Actually, to say the series featured brand new material is a bit misleading. What The Abbott and Costello Show accomplished is something far more significant. It preserved for future generations a portion of American theatrical history that might have been lost to the ages without them.
How to Marry a Millionaire is a classic Hollywood comedy of the 1950’s. How many remember that there was a short-lived TV version of the film, one that co-starred a young actress named Barbara Eden?
The How to Marry a Millionaire TV series was one of the first times they made a hit movie into a weekly TV show. Frankly, it’s not remembered today because it was slightly less successful than M*A*S*H.
The movie came out in 1953. It wasn’t until 1957 that National Telefilm Associates (NTA) got around to producing their TV version. While the show was not carried by the three major networks, NTA did manage to sell it to 115 local stations around the country.
Yes, it really happened! Bill Murray has portrayed a Marvel super-hero. The year was 1975 and Marvel was trying to expand from Saturday morning TV into the world of radio. So they spent $47,000 on a Fantastic Four radio series.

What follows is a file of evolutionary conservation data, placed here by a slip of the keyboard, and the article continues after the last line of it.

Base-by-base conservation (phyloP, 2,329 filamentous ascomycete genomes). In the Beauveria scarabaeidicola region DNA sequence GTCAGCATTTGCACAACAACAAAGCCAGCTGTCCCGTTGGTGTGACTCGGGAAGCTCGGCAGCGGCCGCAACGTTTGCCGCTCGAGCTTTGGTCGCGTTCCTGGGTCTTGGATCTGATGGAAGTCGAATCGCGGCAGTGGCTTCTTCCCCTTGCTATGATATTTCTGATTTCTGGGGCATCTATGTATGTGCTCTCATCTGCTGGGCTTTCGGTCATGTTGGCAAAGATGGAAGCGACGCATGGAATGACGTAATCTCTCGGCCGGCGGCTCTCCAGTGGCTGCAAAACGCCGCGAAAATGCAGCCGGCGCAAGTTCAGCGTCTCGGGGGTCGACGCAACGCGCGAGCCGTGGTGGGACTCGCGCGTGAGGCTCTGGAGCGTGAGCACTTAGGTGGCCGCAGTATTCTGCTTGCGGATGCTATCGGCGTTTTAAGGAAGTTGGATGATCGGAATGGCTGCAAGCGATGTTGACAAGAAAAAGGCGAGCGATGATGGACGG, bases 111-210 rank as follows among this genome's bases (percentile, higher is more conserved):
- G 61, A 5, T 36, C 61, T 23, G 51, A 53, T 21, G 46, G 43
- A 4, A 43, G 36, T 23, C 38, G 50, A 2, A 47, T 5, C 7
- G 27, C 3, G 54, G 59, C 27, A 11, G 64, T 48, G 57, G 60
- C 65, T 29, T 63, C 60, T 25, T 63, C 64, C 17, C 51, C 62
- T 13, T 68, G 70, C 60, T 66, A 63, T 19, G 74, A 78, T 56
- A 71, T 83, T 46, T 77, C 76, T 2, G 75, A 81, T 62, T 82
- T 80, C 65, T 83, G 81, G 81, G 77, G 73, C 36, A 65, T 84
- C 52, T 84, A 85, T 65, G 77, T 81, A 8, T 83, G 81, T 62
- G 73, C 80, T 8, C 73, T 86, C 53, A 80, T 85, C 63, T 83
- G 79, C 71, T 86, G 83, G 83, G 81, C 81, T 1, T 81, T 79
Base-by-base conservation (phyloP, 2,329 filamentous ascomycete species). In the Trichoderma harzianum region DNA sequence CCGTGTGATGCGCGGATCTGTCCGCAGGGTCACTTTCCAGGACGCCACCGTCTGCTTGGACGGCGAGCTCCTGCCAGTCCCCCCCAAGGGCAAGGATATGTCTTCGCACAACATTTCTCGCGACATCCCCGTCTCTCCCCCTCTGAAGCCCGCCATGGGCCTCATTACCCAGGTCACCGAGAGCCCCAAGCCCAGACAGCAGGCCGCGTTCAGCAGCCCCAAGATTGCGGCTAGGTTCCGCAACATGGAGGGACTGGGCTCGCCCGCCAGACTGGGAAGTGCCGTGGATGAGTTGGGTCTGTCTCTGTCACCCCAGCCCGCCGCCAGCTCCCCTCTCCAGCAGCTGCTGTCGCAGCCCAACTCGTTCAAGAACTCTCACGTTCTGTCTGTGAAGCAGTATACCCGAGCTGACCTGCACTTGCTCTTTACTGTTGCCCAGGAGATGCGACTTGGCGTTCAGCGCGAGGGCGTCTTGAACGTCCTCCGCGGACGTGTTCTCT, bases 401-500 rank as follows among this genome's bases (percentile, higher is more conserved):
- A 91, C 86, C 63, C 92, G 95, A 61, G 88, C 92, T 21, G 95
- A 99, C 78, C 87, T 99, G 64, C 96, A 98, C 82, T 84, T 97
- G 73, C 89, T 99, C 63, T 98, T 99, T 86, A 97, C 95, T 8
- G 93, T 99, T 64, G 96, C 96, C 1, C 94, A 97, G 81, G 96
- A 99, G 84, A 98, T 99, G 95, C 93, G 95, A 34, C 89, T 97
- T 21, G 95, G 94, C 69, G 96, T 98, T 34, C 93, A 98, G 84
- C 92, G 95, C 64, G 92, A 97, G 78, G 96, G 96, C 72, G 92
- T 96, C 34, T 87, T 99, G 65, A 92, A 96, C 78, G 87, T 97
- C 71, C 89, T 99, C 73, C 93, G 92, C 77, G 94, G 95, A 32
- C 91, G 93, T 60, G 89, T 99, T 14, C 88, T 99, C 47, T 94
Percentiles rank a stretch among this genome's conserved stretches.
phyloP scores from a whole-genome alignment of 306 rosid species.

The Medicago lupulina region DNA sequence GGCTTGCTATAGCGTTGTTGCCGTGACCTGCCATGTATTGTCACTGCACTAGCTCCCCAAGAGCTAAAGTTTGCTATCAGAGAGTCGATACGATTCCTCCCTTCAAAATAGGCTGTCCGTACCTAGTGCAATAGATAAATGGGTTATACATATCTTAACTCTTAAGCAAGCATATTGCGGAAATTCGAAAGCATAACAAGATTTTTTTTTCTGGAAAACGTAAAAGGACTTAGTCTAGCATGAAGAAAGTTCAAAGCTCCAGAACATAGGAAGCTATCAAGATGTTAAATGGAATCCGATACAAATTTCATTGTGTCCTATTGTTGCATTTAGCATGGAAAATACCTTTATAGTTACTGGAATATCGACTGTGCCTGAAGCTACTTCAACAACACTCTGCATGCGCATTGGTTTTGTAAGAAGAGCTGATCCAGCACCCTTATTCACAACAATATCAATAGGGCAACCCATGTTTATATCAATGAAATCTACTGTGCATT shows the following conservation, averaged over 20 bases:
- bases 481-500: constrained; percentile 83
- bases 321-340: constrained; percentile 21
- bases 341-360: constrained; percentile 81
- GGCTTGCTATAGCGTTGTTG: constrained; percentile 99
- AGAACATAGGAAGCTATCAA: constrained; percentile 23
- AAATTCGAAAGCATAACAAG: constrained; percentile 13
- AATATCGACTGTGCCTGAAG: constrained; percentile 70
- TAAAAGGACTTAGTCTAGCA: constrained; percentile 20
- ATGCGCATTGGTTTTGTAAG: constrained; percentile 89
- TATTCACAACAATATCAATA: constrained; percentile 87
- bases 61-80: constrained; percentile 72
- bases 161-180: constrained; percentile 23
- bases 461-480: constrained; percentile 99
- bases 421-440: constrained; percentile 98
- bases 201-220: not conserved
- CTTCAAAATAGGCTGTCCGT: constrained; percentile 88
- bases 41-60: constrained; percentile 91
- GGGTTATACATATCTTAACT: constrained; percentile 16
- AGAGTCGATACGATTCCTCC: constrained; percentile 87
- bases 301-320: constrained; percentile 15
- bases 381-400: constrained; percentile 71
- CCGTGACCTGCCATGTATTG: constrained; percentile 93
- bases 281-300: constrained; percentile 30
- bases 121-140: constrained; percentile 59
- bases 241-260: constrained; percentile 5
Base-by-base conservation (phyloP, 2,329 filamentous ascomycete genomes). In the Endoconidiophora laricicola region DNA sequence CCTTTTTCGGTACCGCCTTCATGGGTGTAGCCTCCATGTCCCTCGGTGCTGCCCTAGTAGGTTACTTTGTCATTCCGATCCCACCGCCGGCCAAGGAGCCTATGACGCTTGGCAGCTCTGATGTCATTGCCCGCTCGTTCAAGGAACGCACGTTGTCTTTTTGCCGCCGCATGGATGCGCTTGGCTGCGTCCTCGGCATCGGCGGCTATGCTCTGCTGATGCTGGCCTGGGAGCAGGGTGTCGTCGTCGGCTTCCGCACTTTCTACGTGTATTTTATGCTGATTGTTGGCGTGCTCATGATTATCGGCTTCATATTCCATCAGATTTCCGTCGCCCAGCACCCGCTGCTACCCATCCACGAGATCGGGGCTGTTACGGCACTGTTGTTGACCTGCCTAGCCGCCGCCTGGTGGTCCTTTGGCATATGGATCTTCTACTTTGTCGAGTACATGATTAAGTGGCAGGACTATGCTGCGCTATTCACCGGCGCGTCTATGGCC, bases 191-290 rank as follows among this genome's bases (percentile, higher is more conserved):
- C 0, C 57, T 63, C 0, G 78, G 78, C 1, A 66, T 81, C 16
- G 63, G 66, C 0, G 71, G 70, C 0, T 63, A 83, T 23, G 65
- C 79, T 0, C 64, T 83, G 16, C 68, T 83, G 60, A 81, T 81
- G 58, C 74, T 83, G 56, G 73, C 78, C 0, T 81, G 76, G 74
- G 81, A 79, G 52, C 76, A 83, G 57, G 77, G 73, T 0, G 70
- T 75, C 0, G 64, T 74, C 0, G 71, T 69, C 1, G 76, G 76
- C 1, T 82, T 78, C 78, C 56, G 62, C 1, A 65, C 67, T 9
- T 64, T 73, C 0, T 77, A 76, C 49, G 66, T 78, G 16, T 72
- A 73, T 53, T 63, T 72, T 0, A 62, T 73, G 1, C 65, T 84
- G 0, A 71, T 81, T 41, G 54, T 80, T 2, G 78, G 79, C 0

Murray was a struggling comic who had migrated from Chicago to New York. He was already working on The National Lampoon Radio Show, but picked up extra work when he was cast as Johnny Storm a.k.a. The Human Torch!
The shows were all adaptations of the very early issue of the Fantastic Four comic books of the early 1960’s. They were narrated by none other than Stan Lee himself. They are the cheese fest you would expect with all of Lee’s breathless, over-the-top prose and Murray faithfully shouting the Torch’s catchphrase “Flame on!” in every episode.
Sadly, the series lasted only 13 episodes and earned a paltry $22,000.
Oh, John Belushi was up for the part of the Thing, but was turned down.
A year later, Murray replaced Chevy Chase on the second season of NBC’s Saturday Night (it wouldn’t become Saturday Night Live until near the end of the second season). And the rest is show biz history!
If you love gangsters movies and haven’t seen this film, stop what you’re doing and buy, rent, stream or in any way possible see this movie!
If you saw the Oscar-nominated Trumbo (2015) and are curious about the films Douglas Trumbo wrote while blacklisted, see this movie!
Gun Crazy may be the greatest film most people have never heard of!